Step 2 of the solution is to get the information from the test in a format that I can put in an email. It turns out that can take a parameter defining where output should go, which defaults to STDOUT. I could have redirected it to a file, but that seemed like unnecessary work, so after a lot of searching I came up with what I was looking for, StringIO, which takes output and writes it to a string:

sio =
tr =
DownloaderTest, Test::Unit::UI::VERBOSE, sio )

I also changed the default NORMAL verbosity parameter to VERBOSE. Then I replace the FailCounter “Failures found” line like this:

fc.Add( “Failures found: “ + sio.string )

And that was it. I’m not going to glue all this code together here, since this post is already too long, but hopefully if you’re interested it should be straightforward. Good luck!

Icerocket tags

Wednesday, November 09, 2005

Kansas school board redefines science

Kansas, for shame!

I hereby pledge that I will never move to Kansas, nor allow any member of my family to attend any school in that state.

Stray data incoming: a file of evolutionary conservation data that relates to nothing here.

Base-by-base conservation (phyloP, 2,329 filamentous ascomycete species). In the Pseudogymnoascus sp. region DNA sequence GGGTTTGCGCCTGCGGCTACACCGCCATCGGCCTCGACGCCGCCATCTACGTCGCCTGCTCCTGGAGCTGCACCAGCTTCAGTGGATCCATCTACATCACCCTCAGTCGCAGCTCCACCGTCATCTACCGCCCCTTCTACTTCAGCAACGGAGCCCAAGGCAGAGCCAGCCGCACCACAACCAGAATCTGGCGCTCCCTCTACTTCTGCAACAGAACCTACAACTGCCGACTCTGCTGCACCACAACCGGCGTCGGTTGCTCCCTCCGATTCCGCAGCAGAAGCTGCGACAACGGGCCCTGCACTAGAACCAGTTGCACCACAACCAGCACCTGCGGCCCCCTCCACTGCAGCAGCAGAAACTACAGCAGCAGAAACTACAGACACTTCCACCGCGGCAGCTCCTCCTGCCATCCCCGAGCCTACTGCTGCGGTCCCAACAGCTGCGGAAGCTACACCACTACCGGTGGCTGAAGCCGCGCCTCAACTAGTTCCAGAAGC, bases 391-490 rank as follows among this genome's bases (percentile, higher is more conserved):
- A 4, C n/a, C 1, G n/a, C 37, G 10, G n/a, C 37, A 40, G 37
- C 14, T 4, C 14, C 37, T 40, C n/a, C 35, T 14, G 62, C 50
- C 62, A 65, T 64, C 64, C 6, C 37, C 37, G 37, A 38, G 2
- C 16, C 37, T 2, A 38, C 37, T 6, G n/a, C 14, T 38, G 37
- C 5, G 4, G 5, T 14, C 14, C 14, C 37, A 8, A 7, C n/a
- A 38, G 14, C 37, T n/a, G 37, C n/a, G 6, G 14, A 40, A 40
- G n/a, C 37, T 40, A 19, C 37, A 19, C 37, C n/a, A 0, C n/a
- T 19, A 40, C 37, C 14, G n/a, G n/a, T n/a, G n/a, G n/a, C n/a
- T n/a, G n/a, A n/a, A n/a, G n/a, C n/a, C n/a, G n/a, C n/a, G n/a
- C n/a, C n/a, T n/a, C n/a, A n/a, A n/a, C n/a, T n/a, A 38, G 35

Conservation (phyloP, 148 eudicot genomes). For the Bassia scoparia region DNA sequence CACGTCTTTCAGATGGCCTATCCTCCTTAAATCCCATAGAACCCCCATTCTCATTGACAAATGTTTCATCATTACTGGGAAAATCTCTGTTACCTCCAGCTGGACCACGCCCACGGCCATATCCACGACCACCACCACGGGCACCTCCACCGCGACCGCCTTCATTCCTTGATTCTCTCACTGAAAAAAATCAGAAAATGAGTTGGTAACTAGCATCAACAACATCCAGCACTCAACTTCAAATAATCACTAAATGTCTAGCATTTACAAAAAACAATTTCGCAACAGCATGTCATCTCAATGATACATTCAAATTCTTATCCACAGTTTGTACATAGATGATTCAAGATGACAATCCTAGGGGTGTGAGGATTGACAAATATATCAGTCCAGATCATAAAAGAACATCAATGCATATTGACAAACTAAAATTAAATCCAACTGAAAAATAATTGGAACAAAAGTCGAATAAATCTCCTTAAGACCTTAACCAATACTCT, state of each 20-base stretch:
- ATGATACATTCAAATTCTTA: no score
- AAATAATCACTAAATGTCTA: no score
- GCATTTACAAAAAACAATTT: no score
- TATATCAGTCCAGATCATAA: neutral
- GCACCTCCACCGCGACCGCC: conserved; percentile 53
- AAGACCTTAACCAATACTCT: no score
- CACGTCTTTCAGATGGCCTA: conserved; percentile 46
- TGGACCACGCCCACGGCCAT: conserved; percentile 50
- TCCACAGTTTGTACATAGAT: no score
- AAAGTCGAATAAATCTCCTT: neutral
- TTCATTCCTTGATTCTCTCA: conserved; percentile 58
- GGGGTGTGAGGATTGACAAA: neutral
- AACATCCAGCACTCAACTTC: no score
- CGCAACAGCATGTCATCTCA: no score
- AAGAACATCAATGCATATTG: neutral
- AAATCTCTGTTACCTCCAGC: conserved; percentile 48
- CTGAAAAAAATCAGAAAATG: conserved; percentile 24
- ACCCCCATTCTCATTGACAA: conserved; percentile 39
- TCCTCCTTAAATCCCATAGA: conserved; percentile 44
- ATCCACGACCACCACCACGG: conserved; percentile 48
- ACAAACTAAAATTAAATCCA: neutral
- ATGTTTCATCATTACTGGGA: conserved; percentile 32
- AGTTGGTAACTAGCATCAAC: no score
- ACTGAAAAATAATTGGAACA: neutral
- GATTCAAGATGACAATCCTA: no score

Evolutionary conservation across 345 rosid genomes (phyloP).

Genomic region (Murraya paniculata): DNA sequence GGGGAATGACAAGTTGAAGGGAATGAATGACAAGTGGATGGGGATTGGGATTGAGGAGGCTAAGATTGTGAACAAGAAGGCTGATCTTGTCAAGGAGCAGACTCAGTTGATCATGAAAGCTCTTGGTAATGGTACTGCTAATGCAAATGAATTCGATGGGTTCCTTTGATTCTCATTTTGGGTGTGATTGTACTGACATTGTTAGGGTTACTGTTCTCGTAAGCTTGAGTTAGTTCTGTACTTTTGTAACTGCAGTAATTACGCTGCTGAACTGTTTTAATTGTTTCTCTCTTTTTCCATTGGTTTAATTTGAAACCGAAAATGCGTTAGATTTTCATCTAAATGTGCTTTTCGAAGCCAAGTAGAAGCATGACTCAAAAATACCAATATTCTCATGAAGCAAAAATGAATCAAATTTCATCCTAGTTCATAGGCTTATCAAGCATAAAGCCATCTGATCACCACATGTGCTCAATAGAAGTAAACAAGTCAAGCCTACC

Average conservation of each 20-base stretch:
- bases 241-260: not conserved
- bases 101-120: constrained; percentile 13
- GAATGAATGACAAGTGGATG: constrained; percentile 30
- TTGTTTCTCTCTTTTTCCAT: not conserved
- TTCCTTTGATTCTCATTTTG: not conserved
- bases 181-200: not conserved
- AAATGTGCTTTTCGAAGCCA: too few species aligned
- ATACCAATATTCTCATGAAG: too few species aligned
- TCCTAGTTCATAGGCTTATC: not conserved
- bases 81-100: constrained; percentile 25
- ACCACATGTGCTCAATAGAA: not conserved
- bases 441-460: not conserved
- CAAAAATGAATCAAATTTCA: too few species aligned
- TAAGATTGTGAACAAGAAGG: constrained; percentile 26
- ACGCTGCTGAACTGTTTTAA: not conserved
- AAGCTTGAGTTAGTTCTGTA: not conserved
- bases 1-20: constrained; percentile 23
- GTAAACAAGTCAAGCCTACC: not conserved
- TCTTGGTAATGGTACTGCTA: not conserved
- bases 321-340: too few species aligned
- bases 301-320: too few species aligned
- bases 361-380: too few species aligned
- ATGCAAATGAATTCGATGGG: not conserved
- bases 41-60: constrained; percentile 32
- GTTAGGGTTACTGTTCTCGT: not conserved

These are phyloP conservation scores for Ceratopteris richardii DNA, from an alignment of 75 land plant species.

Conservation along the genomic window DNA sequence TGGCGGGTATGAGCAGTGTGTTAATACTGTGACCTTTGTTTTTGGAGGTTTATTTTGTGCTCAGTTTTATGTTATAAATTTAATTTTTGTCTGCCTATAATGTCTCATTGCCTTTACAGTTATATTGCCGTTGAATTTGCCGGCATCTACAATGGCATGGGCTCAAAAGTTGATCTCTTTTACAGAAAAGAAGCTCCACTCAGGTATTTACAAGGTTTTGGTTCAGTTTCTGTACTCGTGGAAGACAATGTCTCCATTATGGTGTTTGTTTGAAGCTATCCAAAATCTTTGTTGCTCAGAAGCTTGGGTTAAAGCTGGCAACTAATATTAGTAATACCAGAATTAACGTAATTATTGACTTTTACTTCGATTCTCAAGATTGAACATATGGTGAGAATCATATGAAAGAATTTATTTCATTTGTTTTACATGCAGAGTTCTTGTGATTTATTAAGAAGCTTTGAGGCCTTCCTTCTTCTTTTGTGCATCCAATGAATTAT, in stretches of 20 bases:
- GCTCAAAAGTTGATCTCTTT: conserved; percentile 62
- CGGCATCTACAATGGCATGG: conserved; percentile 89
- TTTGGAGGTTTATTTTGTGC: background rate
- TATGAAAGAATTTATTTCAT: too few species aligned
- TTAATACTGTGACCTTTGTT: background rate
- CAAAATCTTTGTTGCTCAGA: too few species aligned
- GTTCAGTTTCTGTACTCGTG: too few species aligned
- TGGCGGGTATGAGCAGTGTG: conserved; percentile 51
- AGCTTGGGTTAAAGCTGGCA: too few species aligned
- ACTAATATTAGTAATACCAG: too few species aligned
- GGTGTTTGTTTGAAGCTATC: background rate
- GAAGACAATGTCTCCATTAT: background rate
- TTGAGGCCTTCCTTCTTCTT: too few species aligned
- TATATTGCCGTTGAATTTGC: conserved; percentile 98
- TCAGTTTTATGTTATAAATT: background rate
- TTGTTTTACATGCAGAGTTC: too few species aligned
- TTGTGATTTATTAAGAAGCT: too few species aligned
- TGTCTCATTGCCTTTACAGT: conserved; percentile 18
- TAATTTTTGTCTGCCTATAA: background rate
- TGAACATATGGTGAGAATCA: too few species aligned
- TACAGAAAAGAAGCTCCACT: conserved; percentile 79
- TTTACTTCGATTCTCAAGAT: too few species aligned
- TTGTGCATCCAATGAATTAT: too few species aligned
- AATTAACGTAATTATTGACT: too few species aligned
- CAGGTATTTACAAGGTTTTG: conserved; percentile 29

Icerocket tags

Build/Test machine

I posted here about our plans for updating the ProSolv build process. It's been going pretty well; the hallway machine is up and running, although I had to bring a table from home to set it up on, and now someone wants to buy it from me :)

Builds are scheduled for 6 PM each night, and an automated test script runs all day. Right now we just have a single script that takes about 15 minutes to run. It's powered by Ruby and by AutoHotKey, which works nicely as an automator. I especially like that the scripts are simple text files.

A lot of people don't quite understand what I'm trying to do. They look at the machine and say, "What's the point of running a test that doesn't log any results?" The answer is, that there is a lot of importance to just exercising the UI. If we have a build one day where you click on a study image and the application crashes, this test process will find that.